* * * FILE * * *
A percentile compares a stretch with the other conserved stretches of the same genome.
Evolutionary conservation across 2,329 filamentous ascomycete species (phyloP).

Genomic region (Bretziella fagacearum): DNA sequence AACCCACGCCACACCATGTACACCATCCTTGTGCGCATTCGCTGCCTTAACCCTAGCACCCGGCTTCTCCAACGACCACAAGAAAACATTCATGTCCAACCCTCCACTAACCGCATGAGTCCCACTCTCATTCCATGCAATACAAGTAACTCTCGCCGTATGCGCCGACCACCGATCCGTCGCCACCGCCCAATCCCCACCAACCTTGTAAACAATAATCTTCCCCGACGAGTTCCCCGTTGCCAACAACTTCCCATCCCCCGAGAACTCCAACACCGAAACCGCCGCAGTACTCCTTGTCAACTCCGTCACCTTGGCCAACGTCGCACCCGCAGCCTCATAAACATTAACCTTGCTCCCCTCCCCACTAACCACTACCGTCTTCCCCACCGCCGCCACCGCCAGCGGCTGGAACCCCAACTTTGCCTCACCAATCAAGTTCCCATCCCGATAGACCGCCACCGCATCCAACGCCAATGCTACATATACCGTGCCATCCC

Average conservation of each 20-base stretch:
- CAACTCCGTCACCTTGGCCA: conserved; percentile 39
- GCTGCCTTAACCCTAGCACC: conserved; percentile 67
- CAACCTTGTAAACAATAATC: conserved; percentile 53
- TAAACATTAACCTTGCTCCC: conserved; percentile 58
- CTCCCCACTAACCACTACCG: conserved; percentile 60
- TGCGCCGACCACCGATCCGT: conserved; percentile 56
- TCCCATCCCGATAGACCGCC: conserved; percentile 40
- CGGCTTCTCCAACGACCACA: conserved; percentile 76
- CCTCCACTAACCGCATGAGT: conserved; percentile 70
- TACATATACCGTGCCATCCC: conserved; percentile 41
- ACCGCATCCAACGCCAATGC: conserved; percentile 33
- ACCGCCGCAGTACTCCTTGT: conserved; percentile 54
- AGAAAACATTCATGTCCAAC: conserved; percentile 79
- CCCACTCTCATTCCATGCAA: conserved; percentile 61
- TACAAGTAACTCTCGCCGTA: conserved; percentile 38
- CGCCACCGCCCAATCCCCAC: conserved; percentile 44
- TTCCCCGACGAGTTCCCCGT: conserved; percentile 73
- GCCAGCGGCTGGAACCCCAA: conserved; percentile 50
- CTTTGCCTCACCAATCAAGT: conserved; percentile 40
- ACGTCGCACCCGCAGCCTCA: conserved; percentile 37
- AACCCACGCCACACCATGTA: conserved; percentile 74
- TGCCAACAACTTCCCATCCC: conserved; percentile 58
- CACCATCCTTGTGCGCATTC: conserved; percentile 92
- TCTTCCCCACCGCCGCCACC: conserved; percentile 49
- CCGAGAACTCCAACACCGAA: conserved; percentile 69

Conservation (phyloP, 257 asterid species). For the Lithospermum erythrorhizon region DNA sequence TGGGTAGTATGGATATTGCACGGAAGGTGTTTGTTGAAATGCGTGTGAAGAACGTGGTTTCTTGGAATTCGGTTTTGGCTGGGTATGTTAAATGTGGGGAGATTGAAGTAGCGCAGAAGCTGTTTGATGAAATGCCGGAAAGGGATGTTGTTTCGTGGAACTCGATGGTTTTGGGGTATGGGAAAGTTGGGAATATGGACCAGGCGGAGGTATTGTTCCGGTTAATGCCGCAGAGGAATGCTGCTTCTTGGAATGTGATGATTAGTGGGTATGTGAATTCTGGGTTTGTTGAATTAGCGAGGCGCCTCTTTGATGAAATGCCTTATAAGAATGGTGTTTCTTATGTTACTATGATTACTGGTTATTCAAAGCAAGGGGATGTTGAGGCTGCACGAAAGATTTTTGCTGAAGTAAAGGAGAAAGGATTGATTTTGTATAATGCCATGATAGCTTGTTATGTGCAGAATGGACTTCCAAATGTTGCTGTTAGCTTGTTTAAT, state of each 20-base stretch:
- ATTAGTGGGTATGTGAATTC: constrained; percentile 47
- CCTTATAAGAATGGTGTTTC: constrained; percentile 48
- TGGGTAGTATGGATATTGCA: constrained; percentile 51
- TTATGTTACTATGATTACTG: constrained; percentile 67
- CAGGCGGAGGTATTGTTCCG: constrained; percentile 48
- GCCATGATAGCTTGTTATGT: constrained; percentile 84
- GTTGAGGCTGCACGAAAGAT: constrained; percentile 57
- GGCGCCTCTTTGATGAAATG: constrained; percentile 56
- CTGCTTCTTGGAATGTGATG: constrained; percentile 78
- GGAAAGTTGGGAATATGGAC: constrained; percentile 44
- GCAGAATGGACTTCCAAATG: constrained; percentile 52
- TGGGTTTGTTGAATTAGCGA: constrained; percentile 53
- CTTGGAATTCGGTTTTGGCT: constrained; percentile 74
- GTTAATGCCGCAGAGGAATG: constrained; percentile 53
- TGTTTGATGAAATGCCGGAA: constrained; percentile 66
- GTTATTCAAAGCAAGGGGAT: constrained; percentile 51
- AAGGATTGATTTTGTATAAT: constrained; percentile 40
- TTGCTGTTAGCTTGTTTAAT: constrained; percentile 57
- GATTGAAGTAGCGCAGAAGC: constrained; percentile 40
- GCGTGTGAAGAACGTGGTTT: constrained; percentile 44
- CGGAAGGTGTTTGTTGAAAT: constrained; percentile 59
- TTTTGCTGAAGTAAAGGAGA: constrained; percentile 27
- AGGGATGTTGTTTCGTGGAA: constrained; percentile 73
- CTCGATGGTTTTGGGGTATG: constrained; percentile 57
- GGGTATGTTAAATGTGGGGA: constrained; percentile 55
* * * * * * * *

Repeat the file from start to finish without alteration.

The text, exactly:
A percentile compares a stretch with the other conserved stretches of the same genome.
Evolutionary conservation across 2,329 filamentous ascomycete species (phyloP).

Genomic region (Bretziella fagacearum): DNA sequence AACCCACGCCACACCATGTACACCATCCTTGTGCGCATTCGCTGCCTTAACCCTAGCACCCGGCTTCTCCAACGACCACAAGAAAACATTCATGTCCAACCCTCCACTAACCGCATGAGTCCCACTCTCATTCCATGCAATACAAGTAACTCTCGCCGTATGCGCCGACCACCGATCCGTCGCCACCGCCCAATCCCCACCAACCTTGTAAACAATAATCTTCCCCGACGAGTTCCCCGTTGCCAACAACTTCCCATCCCCCGAGAACTCCAACACCGAAACCGCCGCAGTACTCCTTGTCAACTCCGTCACCTTGGCCAACGTCGCACCCGCAGCCTCATAAACATTAACCTTGCTCCCCTCCCCACTAACCACTACCGTCTTCCCCACCGCCGCCACCGCCAGCGGCTGGAACCCCAACTTTGCCTCACCAATCAAGTTCCCATCCCGATAGACCGCCACCGCATCCAACGCCAATGCTACATATACCGTGCCATCCC

Average conservation of each 20-base stretch:
- CAACTCCGTCACCTTGGCCA: conserved; percentile 39
- GCTGCCTTAACCCTAGCACC: conserved; percentile 67
- CAACCTTGTAAACAATAATC: conserved; percentile 53
- TAAACATTAACCTTGCTCCC: conserved; percentile 58
- CTCCCCACTAACCACTACCG: conserved; percentile 60
- TGCGCCGACCACCGATCCGT: conserved; percentile 56
- TCCCATCCCGATAGACCGCC: conserved; percentile 40
- CGGCTTCTCCAACGACCACA: conserved; percentile 76
- CCTCCACTAACCGCATGAGT: conserved; percentile 70
- TACATATACCGTGCCATCCC: conserved; percentile 41
- ACCGCATCCAACGCCAATGC: conserved; percentile 33
- ACCGCCGCAGTACTCCTTGT: conserved; percentile 54
- AGAAAACATTCATGTCCAAC: conserved; percentile 79
- CCCACTCTCATTCCATGCAA: conserved; percentile 61
- TACAAGTAACTCTCGCCGTA: conserved; percentile 38
- CGCCACCGCCCAATCCCCAC: conserved; percentile 44
- TTCCCCGACGAGTTCCCCGT: conserved; percentile 73
- GCCAGCGGCTGGAACCCCAA: conserved; percentile 50
- CTTTGCCTCACCAATCAAGT: conserved; percentile 40
- ACGTCGCACCCGCAGCCTCA: conserved; percentile 37
- AACCCACGCCACACCATGTA: conserved; percentile 74
- TGCCAACAACTTCCCATCCC: conserved; percentile 58
- CACCATCCTTGTGCGCATTC: conserved; percentile 92
- TCTTCCCCACCGCCGCCACC: conserved; percentile 49
- CCGAGAACTCCAACACCGAA: conserved; percentile 69

Conservation (phyloP, 257 asterid species). For the Lithospermum erythrorhizon region DNA sequence TGGGTAGTATGGATATTGCACGGAAGGTGTTTGTTGAAATGCGTGTGAAGAACGTGGTTTCTTGGAATTCGGTTTTGGCTGGGTATGTTAAATGTGGGGAGATTGAAGTAGCGCAGAAGCTGTTTGATGAAATGCCGGAAAGGGATGTTGTTTCGTGGAACTCGATGGTTTTGGGGTATGGGAAAGTTGGGAATATGGACCAGGCGGAGGTATTGTTCCGGTTAATGCCGCAGAGGAATGCTGCTTCTTGGAATGTGATGATTAGTGGGTATGTGAATTCTGGGTTTGTTGAATTAGCGAGGCGCCTCTTTGATGAAATGCCTTATAAGAATGGTGTTTCTTATGTTACTATGATTACTGGTTATTCAAAGCAAGGGGATGTTGAGGCTGCACGAAAGATTTTTGCTGAAGTAAAGGAGAAAGGATTGATTTTGTATAATGCCATGATAGCTTGTTATGTGCAGAATGGACTTCCAAATGTTGCTGTTAGCTTGTTTAAT, state of each 20-base stretch:
- ATTAGTGGGTATGTGAATTC: constrained; percentile 47
- CCTTATAAGAATGGTGTTTC: constrained; percentile 48
- TGGGTAGTATGGATATTGCA: constrained; percentile 51
- TTATGTTACTATGATTACTG: constrained; percentile 67
- CAGGCGGAGGTATTGTTCCG: constrained; percentile 48
- GCCATGATAGCTTGTTATGT: constrained; percentile 84
- GTTGAGGCTGCACGAAAGAT: constrained; percentile 57
- GGCGCCTCTTTGATGAAATG: constrained; percentile 56
- CTGCTTCTTGGAATGTGATG: constrained; percentile 78
- GGAAAGTTGGGAATATGGAC: constrained; percentile 44
- GCAGAATGGACTTCCAAATG: constrained; percentile 52
- TGGGTTTGTTGAATTAGCGA: constrained; percentile 53
- CTTGGAATTCGGTTTTGGCT: constrained; percentile 74
- GTTAATGCCGCAGAGGAATG: constrained; percentile 53
- TGTTTGATGAAATGCCGGAA: constrained; percentile 66
- GTTATTCAAAGCAAGGGGAT: constrained; percentile 51
- AAGGATTGATTTTGTATAAT: constrained; percentile 40
- TTGCTGTTAGCTTGTTTAAT: constrained; percentile 57
- GATTGAAGTAGCGCAGAAGC: constrained; percentile 40
- GCGTGTGAAGAACGTGGTTT: constrained; percentile 44
- CGGAAGGTGTTTGTTGAAAT: constrained; percentile 59
- TTTTGCTGAAGTAAAGGAGA: constrained; percentile 27
- AGGGATGTTGTTTCGTGGAA: constrained; percentile 73
- CTCGATGGTTTTGGGGTATG: constrained; percentile 57
- GGGTATGTTAAATGTGGGGA: constrained; percentile 55